"Must have been someone here already," she exclaimed in surprise, "'cause the booths are all up and trimmed. Maybe they don't want any more evergreens. Well, I'll wait for Cherry and we will see then. P'raps some of the ladies are coming back, for the furnace is still burning."

She made a tour of the church, admiring the pretty decorations, and amusing herself by climbing over the seats like a squirrel, while she waited for Cherry, who did not come. At length she grew tired, the rooms were warm and dim, and before she knew it she was becoming drowsy.

"I'll just curl up in this old coat and rest a bit," she thought. "Cherry will make noise enough so I will hear when she comes." But before the belated sister reached the church Peace was fast asleep, and her ears were deaf to the trills and whistles outside. Thinking the younger girl had grown impatient at waiting and, regardless of her promise, had gone on to the woods, Cherry stopped only long enough to make sure that Peace was nowhere about the grounds before she hurried away to join her mates in evergreen gathering.

How long Peace slept she did not know, but the sound of voices in heated debate roused her from her nap, and she heard Mrs. Wardlaw's sharp tones saying, "Well, I, for one, don't believe in getting her a suit for Christmas. She dresses better now than most of us can afford. We never had a minister's wife before who paraded the clothes she does."

"But she came here a bride, practically," remonstrated a less aggressive, but just as decided a voice, which Peace recognized as Mrs. Bainbridge's. "They haven't been married two years yet. Brides always have more clothes than any other women. Nevertheless, they wear out, and it doesn't stand to reason that hers will last any longer than ours do."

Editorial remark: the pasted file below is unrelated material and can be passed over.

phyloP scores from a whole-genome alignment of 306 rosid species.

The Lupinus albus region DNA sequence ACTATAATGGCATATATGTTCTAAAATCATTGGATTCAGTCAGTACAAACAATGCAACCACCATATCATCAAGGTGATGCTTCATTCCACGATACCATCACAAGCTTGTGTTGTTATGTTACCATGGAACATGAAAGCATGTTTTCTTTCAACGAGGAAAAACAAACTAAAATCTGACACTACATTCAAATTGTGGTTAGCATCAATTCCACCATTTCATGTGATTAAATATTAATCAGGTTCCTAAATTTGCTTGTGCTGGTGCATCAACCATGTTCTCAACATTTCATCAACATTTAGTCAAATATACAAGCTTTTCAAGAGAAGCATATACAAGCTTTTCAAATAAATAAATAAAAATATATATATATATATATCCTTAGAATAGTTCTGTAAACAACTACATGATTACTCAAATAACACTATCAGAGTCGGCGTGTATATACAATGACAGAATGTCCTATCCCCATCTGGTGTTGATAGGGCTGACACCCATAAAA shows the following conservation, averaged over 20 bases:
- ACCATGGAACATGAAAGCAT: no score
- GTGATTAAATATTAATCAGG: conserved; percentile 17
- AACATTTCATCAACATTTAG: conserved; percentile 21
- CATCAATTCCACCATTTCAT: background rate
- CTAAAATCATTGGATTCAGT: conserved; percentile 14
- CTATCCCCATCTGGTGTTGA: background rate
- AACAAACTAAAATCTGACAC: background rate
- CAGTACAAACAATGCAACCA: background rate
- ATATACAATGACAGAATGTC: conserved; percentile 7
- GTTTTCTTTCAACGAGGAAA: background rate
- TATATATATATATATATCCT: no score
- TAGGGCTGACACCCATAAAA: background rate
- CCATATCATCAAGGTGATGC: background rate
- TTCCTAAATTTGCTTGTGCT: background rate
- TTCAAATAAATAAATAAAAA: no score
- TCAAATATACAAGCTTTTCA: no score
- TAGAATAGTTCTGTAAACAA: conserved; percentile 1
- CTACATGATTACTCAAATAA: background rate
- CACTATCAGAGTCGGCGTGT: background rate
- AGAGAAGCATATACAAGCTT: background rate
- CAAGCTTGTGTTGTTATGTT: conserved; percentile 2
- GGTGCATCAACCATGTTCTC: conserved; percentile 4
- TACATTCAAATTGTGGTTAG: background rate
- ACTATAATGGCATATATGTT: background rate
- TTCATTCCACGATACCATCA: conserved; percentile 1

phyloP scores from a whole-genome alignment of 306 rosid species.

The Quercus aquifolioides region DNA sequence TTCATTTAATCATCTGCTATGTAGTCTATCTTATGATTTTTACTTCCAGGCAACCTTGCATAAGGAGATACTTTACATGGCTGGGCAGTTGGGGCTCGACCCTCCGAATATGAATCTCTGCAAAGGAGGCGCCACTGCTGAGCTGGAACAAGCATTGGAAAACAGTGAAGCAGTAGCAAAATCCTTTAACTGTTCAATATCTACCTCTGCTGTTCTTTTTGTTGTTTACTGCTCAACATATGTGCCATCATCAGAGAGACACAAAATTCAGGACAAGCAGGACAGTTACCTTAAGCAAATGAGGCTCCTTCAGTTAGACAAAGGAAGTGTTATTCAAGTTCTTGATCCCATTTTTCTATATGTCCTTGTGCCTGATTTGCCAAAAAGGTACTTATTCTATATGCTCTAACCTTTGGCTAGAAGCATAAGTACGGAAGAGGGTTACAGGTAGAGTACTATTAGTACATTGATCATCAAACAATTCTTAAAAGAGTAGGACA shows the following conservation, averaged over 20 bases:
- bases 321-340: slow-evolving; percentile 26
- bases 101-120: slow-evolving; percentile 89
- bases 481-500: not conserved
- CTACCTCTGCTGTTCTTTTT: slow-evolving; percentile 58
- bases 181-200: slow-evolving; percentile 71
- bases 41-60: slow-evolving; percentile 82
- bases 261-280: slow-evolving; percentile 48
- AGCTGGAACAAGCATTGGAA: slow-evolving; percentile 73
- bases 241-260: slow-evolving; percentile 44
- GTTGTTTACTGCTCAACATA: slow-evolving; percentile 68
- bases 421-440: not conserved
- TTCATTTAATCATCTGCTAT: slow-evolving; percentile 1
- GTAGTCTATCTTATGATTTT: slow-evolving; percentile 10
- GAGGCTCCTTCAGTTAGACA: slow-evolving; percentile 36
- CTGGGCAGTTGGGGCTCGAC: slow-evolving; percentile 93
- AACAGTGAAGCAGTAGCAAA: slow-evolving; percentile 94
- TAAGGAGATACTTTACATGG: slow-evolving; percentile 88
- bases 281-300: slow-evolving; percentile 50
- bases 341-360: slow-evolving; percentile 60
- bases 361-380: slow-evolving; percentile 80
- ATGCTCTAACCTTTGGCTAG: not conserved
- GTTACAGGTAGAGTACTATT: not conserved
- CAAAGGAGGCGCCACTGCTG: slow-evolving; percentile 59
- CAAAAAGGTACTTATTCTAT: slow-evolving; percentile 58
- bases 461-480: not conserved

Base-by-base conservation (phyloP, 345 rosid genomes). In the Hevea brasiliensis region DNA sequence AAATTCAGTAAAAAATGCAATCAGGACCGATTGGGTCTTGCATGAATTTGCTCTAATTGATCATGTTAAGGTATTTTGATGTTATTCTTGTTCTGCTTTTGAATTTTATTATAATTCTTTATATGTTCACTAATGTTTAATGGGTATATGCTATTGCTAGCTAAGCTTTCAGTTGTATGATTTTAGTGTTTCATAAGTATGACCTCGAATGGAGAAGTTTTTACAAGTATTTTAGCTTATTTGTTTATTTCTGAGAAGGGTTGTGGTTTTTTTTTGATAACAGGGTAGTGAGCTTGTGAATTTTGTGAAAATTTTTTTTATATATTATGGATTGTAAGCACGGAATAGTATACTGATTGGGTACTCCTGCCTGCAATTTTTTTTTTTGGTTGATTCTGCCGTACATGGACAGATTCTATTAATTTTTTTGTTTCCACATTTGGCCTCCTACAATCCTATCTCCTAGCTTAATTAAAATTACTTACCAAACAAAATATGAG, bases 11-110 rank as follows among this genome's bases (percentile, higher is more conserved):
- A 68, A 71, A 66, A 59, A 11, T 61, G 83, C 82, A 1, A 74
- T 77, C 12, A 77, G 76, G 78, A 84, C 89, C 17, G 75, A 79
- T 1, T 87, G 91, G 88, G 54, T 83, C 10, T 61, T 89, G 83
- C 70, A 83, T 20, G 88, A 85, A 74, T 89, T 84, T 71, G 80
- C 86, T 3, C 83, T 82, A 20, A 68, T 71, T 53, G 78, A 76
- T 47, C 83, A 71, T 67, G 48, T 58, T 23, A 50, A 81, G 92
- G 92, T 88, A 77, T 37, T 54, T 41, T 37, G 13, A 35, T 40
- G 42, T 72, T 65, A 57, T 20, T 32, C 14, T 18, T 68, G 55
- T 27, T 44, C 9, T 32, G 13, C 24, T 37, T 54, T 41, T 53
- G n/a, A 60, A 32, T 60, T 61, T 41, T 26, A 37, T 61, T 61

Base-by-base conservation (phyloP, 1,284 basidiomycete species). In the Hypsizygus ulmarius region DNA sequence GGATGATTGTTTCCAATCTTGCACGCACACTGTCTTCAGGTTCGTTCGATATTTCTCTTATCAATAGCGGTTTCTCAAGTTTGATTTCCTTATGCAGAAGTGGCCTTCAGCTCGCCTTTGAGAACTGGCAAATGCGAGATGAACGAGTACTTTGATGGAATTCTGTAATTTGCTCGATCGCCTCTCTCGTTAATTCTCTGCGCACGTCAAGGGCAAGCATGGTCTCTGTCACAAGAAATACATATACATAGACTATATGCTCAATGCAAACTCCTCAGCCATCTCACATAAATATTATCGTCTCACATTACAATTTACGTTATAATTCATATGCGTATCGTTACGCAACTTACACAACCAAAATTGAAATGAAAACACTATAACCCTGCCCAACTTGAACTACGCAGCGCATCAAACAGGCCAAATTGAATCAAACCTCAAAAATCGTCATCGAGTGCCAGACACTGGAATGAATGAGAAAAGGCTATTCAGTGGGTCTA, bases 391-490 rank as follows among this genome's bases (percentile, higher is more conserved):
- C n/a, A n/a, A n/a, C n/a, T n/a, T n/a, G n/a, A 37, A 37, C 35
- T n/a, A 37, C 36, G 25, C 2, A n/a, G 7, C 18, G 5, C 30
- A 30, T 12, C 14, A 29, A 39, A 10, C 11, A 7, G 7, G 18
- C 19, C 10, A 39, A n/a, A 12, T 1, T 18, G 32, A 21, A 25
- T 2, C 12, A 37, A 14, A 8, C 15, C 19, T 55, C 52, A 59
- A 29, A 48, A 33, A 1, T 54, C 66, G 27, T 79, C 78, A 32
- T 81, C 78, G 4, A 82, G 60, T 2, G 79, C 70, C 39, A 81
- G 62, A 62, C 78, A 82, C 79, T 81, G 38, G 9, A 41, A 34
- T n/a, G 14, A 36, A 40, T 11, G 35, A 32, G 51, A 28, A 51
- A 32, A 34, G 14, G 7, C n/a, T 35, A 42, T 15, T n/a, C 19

"She has worn at least three cloth suits since she came, besides all her summer finery, and two or three separate skirts. I suppose that is where all Brother Strong's salary goes. Stylish! Why, she is a veritable fashion plate!"

"I don't see how you can say that, Mrs. Wardlaw. She certainly looks very neat and up to date in everything she puts on, but I can't see where there is any fashion plate about her. I call her a very sensible little woman, just the kind of a wife Brother Strong needs."

"Well, I am not disputing how much sense she has, but I still declare that she has clothes enough now, without our furnishing her any more for Christmas."

"That's all you know about it!" cried an indignant voice behind them, and both startled ladies turned hastily around to find a pair of flashing brown eyes glaring out from under the janitor's old coat in the corner, "If Mrs. Strong didn't know how to cut and sew, she would be a pretty ragged looking minister's wife by this time."